You can use Library SEARCH to find articles, books and other sources for your assignments and research.
Signing into SEARCH
To get the most out of Library SEARCH, sign in with your UOW login before you start searching. ‘Sign in for complete results’ is selected from the home page.
This will allow you to place holds, save items to a list, keep a record of your search strategies, and access results only available to UOW students and staff.
Let’s start with a simple search.
‘Frogs’ is entered into the search bar on the Library home page. Search is selected and the results list appears.
My results list includes books, ebooks, journal articles, and book chapters.
Use the ‘Refine Search Results’ section to focus your results. Let’s look at finding ebooks.
Under ‘Source Types’, select ‘Books/ebooks.’
Under ‘Availability’, select ‘Available online.’
And apply the filters.
Now all the results in your list are ebooks.
Peer-reviewed journal articles
To limit to peer-reviewed journal articles, reset your filters to get the full results list.
Under Availability, limit to Peer reviewed journals. You can also limit by Publication Date.
Let’s limit to articles published between 2010 and 2020 and select ‘Refine.’
To go straight to the full text of an article, select ‘Available Online.’
Sign in using your UOW username and password to be taken to the resource.
For more information about a text, select the title from your results list. You will then see more detail. For example, an abstract and your options for accessing the resource.
An advanced search lets you build a more specific search. ‘Advanced SEARCH’ is selected from the UOW Library homepage.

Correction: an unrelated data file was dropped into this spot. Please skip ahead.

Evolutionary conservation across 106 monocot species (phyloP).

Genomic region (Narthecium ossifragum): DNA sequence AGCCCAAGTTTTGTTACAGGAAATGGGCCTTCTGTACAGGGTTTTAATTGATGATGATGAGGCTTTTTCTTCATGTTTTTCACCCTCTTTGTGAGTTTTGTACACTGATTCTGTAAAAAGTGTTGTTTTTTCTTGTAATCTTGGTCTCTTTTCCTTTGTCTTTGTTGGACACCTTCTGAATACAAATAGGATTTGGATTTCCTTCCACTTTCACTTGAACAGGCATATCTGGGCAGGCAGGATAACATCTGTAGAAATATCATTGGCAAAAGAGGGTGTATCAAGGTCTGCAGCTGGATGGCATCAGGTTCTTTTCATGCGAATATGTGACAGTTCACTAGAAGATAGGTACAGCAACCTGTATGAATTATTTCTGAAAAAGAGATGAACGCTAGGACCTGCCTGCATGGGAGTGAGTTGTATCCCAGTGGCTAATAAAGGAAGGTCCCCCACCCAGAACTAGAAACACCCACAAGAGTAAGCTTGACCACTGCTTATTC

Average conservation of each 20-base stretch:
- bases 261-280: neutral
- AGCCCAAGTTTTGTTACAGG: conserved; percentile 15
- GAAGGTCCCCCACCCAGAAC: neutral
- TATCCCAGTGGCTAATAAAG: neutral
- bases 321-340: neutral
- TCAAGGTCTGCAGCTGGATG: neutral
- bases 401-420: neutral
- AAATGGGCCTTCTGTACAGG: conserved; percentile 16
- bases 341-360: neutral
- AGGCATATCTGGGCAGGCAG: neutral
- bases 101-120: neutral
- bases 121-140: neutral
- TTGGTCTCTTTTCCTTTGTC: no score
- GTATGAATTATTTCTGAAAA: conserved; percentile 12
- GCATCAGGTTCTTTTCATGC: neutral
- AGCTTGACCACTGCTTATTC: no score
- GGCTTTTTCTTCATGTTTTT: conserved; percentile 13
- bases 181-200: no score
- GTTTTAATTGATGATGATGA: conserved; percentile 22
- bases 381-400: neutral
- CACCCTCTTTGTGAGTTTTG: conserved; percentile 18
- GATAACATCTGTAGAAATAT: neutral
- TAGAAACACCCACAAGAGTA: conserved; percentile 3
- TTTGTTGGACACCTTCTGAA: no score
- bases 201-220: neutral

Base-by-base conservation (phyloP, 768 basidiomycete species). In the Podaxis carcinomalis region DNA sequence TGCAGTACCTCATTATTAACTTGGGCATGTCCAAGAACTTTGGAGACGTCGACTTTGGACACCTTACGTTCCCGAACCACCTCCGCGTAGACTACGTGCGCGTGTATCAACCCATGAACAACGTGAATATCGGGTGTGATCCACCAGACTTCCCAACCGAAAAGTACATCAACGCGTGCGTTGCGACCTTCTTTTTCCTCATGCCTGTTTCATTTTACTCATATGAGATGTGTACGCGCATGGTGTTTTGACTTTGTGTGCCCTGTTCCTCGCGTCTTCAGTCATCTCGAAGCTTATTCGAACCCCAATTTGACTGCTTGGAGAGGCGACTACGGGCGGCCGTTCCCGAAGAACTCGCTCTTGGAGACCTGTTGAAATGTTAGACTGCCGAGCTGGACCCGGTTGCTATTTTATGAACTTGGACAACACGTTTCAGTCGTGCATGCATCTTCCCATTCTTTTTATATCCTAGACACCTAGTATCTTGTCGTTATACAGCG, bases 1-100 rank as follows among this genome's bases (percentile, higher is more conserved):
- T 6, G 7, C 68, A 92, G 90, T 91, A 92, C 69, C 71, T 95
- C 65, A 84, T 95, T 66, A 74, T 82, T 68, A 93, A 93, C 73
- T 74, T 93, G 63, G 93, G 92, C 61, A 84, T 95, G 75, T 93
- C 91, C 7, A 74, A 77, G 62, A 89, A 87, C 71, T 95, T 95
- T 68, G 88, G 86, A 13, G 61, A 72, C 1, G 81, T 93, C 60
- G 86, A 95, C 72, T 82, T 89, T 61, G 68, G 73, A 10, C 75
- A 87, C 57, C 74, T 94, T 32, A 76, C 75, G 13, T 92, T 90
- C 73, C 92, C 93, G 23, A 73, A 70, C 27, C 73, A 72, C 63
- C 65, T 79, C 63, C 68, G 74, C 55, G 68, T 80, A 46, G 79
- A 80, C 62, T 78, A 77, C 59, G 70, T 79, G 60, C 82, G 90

For example, you can search for an exact title, an author and include an exact phrase.
Using keywords, we’re going to search for a more specific topic. “bell frogs” is entered into the first search bar. AND is selected before the second search bar. (Tasmania OR Victoria) is entered into the second search bar.
It’s helpful to enter a specific phrase in quotation marks. To focus your topic further, use the ‘AND’ function to join your related concepts.
In this example, I am searching for information on bell frogs in Tasmania or Victoria, so we are going to use ‘OR’ to search for either state. ‘Search’ is selected.
A results list of 153 results appears. This has produced a more targeted results set for this topic. Search fields are refreshed.
Finding items from a citation
When you already know what book you’re looking for, enter the title and change the search filter to ‘Title.’ Title is selected and “waking the frog” is entered.
You can also enter the author name and change the search filter to ‘Author/Creator’ to help you find the book straight away. Author/Creator is selected and “rand” is entered. Waking the Frog by Tom Rand appears instantly in the search results list.
The availability section will let you know how to access the book and you can select this for more information. If you need any further help, please contact us at the Library.